I also believe that mental and spiritual nourishment are very important to your journey.  So for every 15 minute period of time that you are using to nourish your spirit and mind, log yourself a mile!  Research has shown that people who meditate and pray have lower blood pressures and feelings of stress. This is all good towards taking care of the temple.  So take credit for it!  We also Christ Walk when we do for others.  Volunteering is a great way to get bonus steps and every 15 minutes of volunteering is worth another mile.  My only caveat is that this is designed for us to move and walk and think about our Christ Walk Daily.  I encourage you to spend most of your miles in moving each day.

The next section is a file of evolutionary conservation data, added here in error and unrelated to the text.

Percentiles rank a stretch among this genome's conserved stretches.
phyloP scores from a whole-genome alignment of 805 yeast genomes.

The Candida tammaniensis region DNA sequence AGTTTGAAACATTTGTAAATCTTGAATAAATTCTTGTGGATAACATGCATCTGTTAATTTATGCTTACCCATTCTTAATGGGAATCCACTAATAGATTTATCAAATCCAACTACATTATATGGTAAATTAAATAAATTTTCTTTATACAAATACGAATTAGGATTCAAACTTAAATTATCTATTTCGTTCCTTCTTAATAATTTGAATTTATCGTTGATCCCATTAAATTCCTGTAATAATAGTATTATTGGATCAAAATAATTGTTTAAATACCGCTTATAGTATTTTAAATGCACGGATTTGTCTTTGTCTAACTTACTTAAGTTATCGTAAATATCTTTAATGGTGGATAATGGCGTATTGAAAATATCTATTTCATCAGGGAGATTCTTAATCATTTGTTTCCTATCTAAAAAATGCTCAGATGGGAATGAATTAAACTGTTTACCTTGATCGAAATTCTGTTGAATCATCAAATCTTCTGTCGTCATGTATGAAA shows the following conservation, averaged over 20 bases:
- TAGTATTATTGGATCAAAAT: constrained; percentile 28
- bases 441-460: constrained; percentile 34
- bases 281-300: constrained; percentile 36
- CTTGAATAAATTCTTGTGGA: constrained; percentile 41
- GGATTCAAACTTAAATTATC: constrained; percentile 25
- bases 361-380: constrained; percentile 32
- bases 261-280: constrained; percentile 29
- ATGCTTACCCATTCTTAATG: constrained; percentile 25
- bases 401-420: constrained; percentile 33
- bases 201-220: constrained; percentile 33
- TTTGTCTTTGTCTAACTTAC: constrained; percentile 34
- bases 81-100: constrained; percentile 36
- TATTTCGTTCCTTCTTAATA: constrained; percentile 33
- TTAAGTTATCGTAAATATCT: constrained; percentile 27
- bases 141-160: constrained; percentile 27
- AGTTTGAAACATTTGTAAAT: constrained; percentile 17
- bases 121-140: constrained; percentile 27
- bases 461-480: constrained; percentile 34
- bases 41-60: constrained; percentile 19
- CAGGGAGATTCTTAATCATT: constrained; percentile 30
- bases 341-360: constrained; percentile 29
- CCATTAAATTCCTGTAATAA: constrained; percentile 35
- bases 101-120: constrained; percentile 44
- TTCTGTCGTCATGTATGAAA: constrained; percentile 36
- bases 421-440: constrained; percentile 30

And when in doubt about how to move or what to do, pray. 

Thoughts to ponder: 

1.                Where you able to start walking or Christ Walking as you had hoped?

2.               If not, what were your barriers?  Do you need help overcoming the barriers?  Who can help you?

3.               Did you feel rejuvenated by the experience of starting a new journey?  If so, write it down, so it will help motivate you along the way.

4.               How does the following scripture make you feel: Jesus said, “Everything is possible for one who believes.”  Mark 9: 22-24